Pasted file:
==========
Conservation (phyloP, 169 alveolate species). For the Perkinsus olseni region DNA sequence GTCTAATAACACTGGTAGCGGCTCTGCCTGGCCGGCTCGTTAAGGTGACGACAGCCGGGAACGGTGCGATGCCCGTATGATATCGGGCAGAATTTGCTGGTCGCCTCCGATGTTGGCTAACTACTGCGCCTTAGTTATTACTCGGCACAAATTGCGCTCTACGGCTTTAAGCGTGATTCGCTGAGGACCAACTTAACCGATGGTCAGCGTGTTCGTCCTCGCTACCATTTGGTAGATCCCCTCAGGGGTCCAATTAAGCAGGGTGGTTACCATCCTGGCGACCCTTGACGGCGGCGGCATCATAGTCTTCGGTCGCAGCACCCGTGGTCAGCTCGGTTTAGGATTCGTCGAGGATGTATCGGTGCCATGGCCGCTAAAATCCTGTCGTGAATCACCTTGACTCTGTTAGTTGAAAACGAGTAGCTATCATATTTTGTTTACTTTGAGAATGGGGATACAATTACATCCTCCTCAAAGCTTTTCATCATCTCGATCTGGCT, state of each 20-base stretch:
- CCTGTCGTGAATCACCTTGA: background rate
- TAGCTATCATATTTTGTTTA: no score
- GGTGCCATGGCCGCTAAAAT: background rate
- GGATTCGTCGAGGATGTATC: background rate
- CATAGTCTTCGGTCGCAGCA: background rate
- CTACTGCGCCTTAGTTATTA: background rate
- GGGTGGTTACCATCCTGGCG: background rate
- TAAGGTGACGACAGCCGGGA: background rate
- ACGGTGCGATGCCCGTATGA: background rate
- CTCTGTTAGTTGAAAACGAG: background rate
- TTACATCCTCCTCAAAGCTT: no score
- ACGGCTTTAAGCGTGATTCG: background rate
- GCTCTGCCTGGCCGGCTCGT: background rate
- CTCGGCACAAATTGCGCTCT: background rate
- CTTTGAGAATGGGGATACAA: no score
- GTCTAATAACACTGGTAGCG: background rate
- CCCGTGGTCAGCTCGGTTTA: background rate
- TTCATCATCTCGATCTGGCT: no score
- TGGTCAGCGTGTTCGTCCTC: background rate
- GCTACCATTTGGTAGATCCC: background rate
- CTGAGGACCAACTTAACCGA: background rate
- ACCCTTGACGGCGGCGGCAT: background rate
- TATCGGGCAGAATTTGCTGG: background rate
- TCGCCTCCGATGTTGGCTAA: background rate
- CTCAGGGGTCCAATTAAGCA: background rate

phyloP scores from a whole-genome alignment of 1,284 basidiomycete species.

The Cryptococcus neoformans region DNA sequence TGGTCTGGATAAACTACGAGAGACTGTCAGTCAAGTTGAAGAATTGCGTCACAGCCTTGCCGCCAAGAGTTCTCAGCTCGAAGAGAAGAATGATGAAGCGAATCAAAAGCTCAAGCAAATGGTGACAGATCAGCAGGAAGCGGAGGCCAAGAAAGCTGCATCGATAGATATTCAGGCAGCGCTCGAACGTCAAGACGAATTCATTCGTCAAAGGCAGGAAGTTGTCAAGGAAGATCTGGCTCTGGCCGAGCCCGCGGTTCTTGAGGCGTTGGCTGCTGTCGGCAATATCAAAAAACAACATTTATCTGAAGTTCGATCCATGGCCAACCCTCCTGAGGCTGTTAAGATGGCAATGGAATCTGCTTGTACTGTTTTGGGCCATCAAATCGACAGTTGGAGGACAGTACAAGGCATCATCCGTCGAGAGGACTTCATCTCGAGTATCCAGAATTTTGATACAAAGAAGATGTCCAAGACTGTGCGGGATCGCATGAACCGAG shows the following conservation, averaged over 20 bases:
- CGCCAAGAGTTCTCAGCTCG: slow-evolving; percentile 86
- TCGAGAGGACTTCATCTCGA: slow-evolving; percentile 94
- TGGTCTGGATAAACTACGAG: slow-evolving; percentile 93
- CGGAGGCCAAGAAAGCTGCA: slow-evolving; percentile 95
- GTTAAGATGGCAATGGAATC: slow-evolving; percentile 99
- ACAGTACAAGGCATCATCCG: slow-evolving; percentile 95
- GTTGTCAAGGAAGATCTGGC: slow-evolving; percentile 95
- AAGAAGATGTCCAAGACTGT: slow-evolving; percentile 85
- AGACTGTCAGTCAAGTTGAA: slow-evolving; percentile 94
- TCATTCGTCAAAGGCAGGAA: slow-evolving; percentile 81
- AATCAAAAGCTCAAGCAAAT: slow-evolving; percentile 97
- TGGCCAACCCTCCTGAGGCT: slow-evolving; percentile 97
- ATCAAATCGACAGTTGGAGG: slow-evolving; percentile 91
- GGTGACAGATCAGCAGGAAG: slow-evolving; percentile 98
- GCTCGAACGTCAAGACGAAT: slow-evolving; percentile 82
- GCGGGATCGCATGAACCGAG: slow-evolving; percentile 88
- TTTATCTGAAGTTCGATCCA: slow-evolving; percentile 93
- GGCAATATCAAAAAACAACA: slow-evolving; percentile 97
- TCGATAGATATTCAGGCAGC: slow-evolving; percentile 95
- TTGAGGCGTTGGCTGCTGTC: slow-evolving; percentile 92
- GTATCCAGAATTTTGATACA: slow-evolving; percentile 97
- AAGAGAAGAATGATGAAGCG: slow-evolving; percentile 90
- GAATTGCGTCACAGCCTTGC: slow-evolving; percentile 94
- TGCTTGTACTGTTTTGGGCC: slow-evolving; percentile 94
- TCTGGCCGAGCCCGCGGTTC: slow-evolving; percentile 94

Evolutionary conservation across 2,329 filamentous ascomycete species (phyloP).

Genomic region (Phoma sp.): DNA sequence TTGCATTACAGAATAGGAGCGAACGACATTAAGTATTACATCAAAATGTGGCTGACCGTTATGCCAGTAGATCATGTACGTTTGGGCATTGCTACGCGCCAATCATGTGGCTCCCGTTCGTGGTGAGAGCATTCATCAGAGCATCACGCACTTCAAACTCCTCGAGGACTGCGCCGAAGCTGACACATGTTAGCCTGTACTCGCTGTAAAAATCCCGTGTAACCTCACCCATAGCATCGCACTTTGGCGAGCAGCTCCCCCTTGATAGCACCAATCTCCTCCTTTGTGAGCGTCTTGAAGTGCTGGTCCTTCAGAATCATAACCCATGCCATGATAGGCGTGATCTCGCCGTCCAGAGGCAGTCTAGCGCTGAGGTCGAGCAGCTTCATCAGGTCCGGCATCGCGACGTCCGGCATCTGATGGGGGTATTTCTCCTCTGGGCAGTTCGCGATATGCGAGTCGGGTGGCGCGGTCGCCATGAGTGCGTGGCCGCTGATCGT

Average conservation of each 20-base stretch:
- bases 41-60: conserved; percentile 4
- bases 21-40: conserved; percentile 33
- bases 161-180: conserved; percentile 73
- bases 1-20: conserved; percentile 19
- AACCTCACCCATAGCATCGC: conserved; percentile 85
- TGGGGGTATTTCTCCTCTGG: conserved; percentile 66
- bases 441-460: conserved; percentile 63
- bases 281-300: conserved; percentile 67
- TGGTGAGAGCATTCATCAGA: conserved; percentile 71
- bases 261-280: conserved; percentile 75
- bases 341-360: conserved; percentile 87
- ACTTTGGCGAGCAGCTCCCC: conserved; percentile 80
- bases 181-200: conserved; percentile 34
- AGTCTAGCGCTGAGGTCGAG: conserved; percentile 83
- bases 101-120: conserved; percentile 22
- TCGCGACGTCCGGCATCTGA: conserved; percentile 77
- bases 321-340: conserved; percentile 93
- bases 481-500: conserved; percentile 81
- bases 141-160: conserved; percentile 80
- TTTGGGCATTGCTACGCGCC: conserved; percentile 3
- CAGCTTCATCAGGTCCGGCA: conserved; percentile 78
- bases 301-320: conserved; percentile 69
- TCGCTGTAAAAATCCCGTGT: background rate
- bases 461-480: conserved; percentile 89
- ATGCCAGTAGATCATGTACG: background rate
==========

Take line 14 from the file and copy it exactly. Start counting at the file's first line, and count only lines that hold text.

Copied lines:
- GCTCTGCCTGGCCGGCTCGT: background rate